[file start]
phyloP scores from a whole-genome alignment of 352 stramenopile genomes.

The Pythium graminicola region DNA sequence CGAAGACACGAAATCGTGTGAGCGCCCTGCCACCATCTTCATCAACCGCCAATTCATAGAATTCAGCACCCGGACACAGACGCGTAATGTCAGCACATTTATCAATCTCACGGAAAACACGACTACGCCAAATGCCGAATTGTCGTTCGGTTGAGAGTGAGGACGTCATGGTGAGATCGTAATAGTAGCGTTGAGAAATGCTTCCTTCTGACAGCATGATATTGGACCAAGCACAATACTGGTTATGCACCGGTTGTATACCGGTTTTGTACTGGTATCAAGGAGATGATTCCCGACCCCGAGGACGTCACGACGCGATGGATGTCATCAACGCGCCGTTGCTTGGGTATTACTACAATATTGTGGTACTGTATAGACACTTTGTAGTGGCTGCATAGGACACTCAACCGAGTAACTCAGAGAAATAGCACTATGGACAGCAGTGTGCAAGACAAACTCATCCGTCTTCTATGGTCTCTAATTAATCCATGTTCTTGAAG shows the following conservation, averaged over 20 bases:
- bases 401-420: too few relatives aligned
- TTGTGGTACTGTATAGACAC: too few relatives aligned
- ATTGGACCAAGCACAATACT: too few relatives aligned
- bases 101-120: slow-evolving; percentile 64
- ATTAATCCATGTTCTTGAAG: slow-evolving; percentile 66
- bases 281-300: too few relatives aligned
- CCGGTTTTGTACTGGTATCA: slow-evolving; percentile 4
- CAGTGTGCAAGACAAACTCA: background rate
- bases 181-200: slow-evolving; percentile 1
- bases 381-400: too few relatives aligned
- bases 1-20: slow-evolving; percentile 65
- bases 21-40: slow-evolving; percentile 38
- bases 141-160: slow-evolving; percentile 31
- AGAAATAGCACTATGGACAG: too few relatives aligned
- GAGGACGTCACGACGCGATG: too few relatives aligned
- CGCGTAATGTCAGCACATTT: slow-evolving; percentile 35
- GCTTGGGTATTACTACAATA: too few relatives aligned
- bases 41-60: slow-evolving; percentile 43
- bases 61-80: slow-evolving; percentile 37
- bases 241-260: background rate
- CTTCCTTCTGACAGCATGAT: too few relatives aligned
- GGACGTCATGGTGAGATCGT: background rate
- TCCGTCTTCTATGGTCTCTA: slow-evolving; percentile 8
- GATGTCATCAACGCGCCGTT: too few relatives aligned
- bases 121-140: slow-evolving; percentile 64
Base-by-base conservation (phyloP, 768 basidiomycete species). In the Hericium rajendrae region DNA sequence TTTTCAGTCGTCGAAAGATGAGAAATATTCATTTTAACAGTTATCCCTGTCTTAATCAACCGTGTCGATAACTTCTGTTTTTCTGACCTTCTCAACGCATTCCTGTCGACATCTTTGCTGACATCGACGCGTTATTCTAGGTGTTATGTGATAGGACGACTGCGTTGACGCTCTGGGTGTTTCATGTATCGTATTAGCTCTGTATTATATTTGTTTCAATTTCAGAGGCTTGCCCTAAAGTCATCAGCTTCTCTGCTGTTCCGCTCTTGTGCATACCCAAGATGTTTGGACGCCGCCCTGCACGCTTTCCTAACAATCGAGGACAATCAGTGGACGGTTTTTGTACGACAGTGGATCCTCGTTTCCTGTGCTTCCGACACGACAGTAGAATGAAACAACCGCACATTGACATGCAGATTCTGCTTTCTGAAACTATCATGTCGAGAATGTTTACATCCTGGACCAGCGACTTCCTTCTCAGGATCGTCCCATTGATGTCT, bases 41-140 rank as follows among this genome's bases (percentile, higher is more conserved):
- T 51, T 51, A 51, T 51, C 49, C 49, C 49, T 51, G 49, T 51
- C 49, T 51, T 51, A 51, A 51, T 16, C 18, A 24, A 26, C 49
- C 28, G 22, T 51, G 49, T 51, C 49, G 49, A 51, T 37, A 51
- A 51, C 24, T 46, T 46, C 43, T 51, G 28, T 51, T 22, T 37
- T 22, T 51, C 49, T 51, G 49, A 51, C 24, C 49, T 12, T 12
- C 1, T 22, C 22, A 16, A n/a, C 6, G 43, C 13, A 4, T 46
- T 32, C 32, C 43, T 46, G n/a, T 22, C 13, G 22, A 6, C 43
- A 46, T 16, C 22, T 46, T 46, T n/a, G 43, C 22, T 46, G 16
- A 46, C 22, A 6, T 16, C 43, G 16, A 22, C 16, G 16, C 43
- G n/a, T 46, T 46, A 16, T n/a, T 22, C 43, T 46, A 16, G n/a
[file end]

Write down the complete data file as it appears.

phyloP scores from a whole-genome alignment of 352 stramenopile genomes.

The Pythium graminicola region DNA sequence CGAAGACACGAAATCGTGTGAGCGCCCTGCCACCATCTTCATCAACCGCCAATTCATAGAATTCAGCACCCGGACACAGACGCGTAATGTCAGCACATTTATCAATCTCACGGAAAACACGACTACGCCAAATGCCGAATTGTCGTTCGGTTGAGAGTGAGGACGTCATGGTGAGATCGTAATAGTAGCGTTGAGAAATGCTTCCTTCTGACAGCATGATATTGGACCAAGCACAATACTGGTTATGCACCGGTTGTATACCGGTTTTGTACTGGTATCAAGGAGATGATTCCCGACCCCGAGGACGTCACGACGCGATGGATGTCATCAACGCGCCGTTGCTTGGGTATTACTACAATATTGTGGTACTGTATAGACACTTTGTAGTGGCTGCATAGGACACTCAACCGAGTAACTCAGAGAAATAGCACTATGGACAGCAGTGTGCAAGACAAACTCATCCGTCTTCTATGGTCTCTAATTAATCCATGTTCTTGAAG shows the following conservation, averaged over 20 bases:
- bases 401-420: too few relatives aligned
- TTGTGGTACTGTATAGACAC: too few relatives aligned
- ATTGGACCAAGCACAATACT: too few relatives aligned
- bases 101-120: slow-evolving; percentile 64
- ATTAATCCATGTTCTTGAAG: slow-evolving; percentile 66
- bases 281-300: too few relatives aligned
- CCGGTTTTGTACTGGTATCA: slow-evolving; percentile 4
- CAGTGTGCAAGACAAACTCA: background rate
- bases 181-200: slow-evolving; percentile 1
- bases 381-400: too few relatives aligned
- bases 1-20: slow-evolving; percentile 65
- bases 21-40: slow-evolving; percentile 38
- bases 141-160: slow-evolving; percentile 31
- AGAAATAGCACTATGGACAG: too few relatives aligned
- GAGGACGTCACGACGCGATG: too few relatives aligned
- CGCGTAATGTCAGCACATTT: slow-evolving; percentile 35
- GCTTGGGTATTACTACAATA: too few relatives aligned
- bases 41-60: slow-evolving; percentile 43
- bases 61-80: slow-evolving; percentile 37
- bases 241-260: background rate
- CTTCCTTCTGACAGCATGAT: too few relatives aligned
- GGACGTCATGGTGAGATCGT: background rate
- TCCGTCTTCTATGGTCTCTA: slow-evolving; percentile 8
- GATGTCATCAACGCGCCGTT: too few relatives aligned
- bases 121-140: slow-evolving; percentile 64
Base-by-base conservation (phyloP, 768 basidiomycete species). In the Hericium rajendrae region DNA sequence TTTTCAGTCGTCGAAAGATGAGAAATATTCATTTTAACAGTTATCCCTGTCTTAATCAACCGTGTCGATAACTTCTGTTTTTCTGACCTTCTCAACGCATTCCTGTCGACATCTTTGCTGACATCGACGCGTTATTCTAGGTGTTATGTGATAGGACGACTGCGTTGACGCTCTGGGTGTTTCATGTATCGTATTAGCTCTGTATTATATTTGTTTCAATTTCAGAGGCTTGCCCTAAAGTCATCAGCTTCTCTGCTGTTCCGCTCTTGTGCATACCCAAGATGTTTGGACGCCGCCCTGCACGCTTTCCTAACAATCGAGGACAATCAGTGGACGGTTTTTGTACGACAGTGGATCCTCGTTTCCTGTGCTTCCGACACGACAGTAGAATGAAACAACCGCACATTGACATGCAGATTCTGCTTTCTGAAACTATCATGTCGAGAATGTTTACATCCTGGACCAGCGACTTCCTTCTCAGGATCGTCCCATTGATGTCT, bases 41-140 rank as follows among this genome's bases (percentile, higher is more conserved):
- T 51, T 51, A 51, T 51, C 49, C 49, C 49, T 51, G 49, T 51
- C 49, T 51, T 51, A 51, A 51, T 16, C 18, A 24, A 26, C 49
- C 28, G 22, T 51, G 49, T 51, C 49, G 49, A 51, T 37, A 51
- A 51, C 24, T 46, T 46, C 43, T 51, G 28, T 51, T 22, T 37
- T 22, T 51, C 49, T 51, G 49, A 51, C 24, C 49, T 12, T 12
- C 1, T 22, C 22, A 16, A n/a, C 6, G 43, C 13, A 4, T 46
- T 32, C 32, C 43, T 46, G n/a, T 22, C 13, G 22, A 6, C 43
- A 46, T 16, C 22, T 46, T 46, T n/a, G 43, C 22, T 46, G 16
- A 46, C 22, A 6, T 16, C 43, G 16, A 22, C 16, G 16, C 43
- G n/a, T 46, T 46, A 16, T n/a, T 22, C 43, T 46, A 16, G n/a